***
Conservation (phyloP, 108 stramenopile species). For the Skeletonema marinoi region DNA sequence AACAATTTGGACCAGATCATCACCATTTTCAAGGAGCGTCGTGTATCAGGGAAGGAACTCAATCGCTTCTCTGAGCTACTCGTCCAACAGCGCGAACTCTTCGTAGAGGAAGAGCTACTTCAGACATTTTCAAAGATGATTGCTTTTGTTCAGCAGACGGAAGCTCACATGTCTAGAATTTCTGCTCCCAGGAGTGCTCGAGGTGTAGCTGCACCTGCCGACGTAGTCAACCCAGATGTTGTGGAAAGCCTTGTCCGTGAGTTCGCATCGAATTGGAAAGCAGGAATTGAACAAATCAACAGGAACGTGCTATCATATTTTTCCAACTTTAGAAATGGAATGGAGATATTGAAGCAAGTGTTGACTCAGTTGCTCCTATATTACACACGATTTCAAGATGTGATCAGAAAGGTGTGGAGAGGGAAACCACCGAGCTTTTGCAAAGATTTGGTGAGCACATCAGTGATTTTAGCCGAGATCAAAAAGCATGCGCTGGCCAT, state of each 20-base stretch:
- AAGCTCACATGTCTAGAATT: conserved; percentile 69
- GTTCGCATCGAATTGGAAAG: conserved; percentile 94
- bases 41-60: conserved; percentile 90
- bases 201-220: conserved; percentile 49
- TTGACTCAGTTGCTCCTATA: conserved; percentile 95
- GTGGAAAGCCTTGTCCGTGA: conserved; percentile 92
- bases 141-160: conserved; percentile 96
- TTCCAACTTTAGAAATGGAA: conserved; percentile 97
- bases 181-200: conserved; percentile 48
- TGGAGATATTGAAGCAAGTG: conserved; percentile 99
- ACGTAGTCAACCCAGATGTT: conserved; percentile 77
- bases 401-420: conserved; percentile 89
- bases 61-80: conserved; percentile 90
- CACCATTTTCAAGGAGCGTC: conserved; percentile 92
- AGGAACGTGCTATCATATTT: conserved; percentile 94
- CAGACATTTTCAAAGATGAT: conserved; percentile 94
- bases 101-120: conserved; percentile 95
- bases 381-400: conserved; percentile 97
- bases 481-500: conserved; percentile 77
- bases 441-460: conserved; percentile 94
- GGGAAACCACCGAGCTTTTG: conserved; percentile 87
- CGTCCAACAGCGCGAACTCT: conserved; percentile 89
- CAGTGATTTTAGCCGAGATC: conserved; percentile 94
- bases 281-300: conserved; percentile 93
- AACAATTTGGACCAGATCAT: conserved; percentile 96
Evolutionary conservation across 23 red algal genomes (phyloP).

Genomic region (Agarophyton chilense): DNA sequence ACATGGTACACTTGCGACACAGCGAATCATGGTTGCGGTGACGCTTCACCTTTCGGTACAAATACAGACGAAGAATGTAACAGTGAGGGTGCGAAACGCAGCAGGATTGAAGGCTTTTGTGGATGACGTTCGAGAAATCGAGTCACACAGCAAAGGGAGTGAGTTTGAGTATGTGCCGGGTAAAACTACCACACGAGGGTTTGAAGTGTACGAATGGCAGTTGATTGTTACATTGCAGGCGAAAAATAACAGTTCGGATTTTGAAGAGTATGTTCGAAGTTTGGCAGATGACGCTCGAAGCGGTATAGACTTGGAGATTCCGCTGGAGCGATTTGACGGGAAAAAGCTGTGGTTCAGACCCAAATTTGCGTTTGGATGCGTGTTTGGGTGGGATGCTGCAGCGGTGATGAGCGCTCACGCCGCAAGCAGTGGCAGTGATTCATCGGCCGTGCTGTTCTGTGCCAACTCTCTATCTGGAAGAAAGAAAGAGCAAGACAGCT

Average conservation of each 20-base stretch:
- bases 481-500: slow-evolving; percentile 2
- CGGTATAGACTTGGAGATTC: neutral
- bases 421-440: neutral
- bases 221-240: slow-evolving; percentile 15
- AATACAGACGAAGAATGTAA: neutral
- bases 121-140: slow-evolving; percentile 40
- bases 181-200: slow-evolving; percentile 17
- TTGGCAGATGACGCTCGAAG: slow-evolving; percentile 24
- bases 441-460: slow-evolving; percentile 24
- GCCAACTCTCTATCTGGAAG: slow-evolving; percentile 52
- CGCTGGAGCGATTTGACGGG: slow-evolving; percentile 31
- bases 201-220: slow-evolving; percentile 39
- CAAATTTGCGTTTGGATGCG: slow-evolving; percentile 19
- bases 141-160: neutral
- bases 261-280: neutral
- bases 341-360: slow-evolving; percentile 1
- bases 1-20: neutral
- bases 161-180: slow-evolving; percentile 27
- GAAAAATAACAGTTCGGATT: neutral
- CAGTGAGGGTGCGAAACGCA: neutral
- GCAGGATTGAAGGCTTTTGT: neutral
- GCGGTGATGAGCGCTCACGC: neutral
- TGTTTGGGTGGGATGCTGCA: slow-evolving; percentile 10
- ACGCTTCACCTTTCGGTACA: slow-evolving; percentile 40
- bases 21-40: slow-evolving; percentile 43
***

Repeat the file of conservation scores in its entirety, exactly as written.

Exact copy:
Conservation (phyloP, 108 stramenopile species). For the Skeletonema marinoi region DNA sequence AACAATTTGGACCAGATCATCACCATTTTCAAGGAGCGTCGTGTATCAGGGAAGGAACTCAATCGCTTCTCTGAGCTACTCGTCCAACAGCGCGAACTCTTCGTAGAGGAAGAGCTACTTCAGACATTTTCAAAGATGATTGCTTTTGTTCAGCAGACGGAAGCTCACATGTCTAGAATTTCTGCTCCCAGGAGTGCTCGAGGTGTAGCTGCACCTGCCGACGTAGTCAACCCAGATGTTGTGGAAAGCCTTGTCCGTGAGTTCGCATCGAATTGGAAAGCAGGAATTGAACAAATCAACAGGAACGTGCTATCATATTTTTCCAACTTTAGAAATGGAATGGAGATATTGAAGCAAGTGTTGACTCAGTTGCTCCTATATTACACACGATTTCAAGATGTGATCAGAAAGGTGTGGAGAGGGAAACCACCGAGCTTTTGCAAAGATTTGGTGAGCACATCAGTGATTTTAGCCGAGATCAAAAAGCATGCGCTGGCCAT, state of each 20-base stretch:
- AAGCTCACATGTCTAGAATT: conserved; percentile 69
- GTTCGCATCGAATTGGAAAG: conserved; percentile 94
- bases 41-60: conserved; percentile 90
- bases 201-220: conserved; percentile 49
- TTGACTCAGTTGCTCCTATA: conserved; percentile 95
- GTGGAAAGCCTTGTCCGTGA: conserved; percentile 92
- bases 141-160: conserved; percentile 96
- TTCCAACTTTAGAAATGGAA: conserved; percentile 97
- bases 181-200: conserved; percentile 48
- TGGAGATATTGAAGCAAGTG: conserved; percentile 99
- ACGTAGTCAACCCAGATGTT: conserved; percentile 77
- bases 401-420: conserved; percentile 89
- bases 61-80: conserved; percentile 90
- CACCATTTTCAAGGAGCGTC: conserved; percentile 92
- AGGAACGTGCTATCATATTT: conserved; percentile 94
- CAGACATTTTCAAAGATGAT: conserved; percentile 94
- bases 101-120: conserved; percentile 95
- bases 381-400: conserved; percentile 97
- bases 481-500: conserved; percentile 77
- bases 441-460: conserved; percentile 94
- GGGAAACCACCGAGCTTTTG: conserved; percentile 87
- CGTCCAACAGCGCGAACTCT: conserved; percentile 89
- CAGTGATTTTAGCCGAGATC: conserved; percentile 94
- bases 281-300: conserved; percentile 93
- AACAATTTGGACCAGATCAT: conserved; percentile 96
Evolutionary conservation across 23 red algal genomes (phyloP).

Genomic region (Agarophyton chilense): DNA sequence ACATGGTACACTTGCGACACAGCGAATCATGGTTGCGGTGACGCTTCACCTTTCGGTACAAATACAGACGAAGAATGTAACAGTGAGGGTGCGAAACGCAGCAGGATTGAAGGCTTTTGTGGATGACGTTCGAGAAATCGAGTCACACAGCAAAGGGAGTGAGTTTGAGTATGTGCCGGGTAAAACTACCACACGAGGGTTTGAAGTGTACGAATGGCAGTTGATTGTTACATTGCAGGCGAAAAATAACAGTTCGGATTTTGAAGAGTATGTTCGAAGTTTGGCAGATGACGCTCGAAGCGGTATAGACTTGGAGATTCCGCTGGAGCGATTTGACGGGAAAAAGCTGTGGTTCAGACCCAAATTTGCGTTTGGATGCGTGTTTGGGTGGGATGCTGCAGCGGTGATGAGCGCTCACGCCGCAAGCAGTGGCAGTGATTCATCGGCCGTGCTGTTCTGTGCCAACTCTCTATCTGGAAGAAAGAAAGAGCAAGACAGCT

Average conservation of each 20-base stretch:
- bases 481-500: slow-evolving; percentile 2
- CGGTATAGACTTGGAGATTC: neutral
- bases 421-440: neutral
- bases 221-240: slow-evolving; percentile 15
- AATACAGACGAAGAATGTAA: neutral
- bases 121-140: slow-evolving; percentile 40
- bases 181-200: slow-evolving; percentile 17
- TTGGCAGATGACGCTCGAAG: slow-evolving; percentile 24
- bases 441-460: slow-evolving; percentile 24
- GCCAACTCTCTATCTGGAAG: slow-evolving; percentile 52
- CGCTGGAGCGATTTGACGGG: slow-evolving; percentile 31
- bases 201-220: slow-evolving; percentile 39
- CAAATTTGCGTTTGGATGCG: slow-evolving; percentile 19
- bases 141-160: neutral
- bases 261-280: neutral
- bases 341-360: slow-evolving; percentile 1
- bases 1-20: neutral
- bases 161-180: slow-evolving; percentile 27
- GAAAAATAACAGTTCGGATT: neutral
- CAGTGAGGGTGCGAAACGCA: neutral
- GCAGGATTGAAGGCTTTTGT: neutral
- GCGGTGATGAGCGCTCACGC: neutral
- TGTTTGGGTGGGATGCTGCA: slow-evolving; percentile 10
- ACGCTTCACCTTTCGGTACA: slow-evolving; percentile 40
- bases 21-40: slow-evolving; percentile 43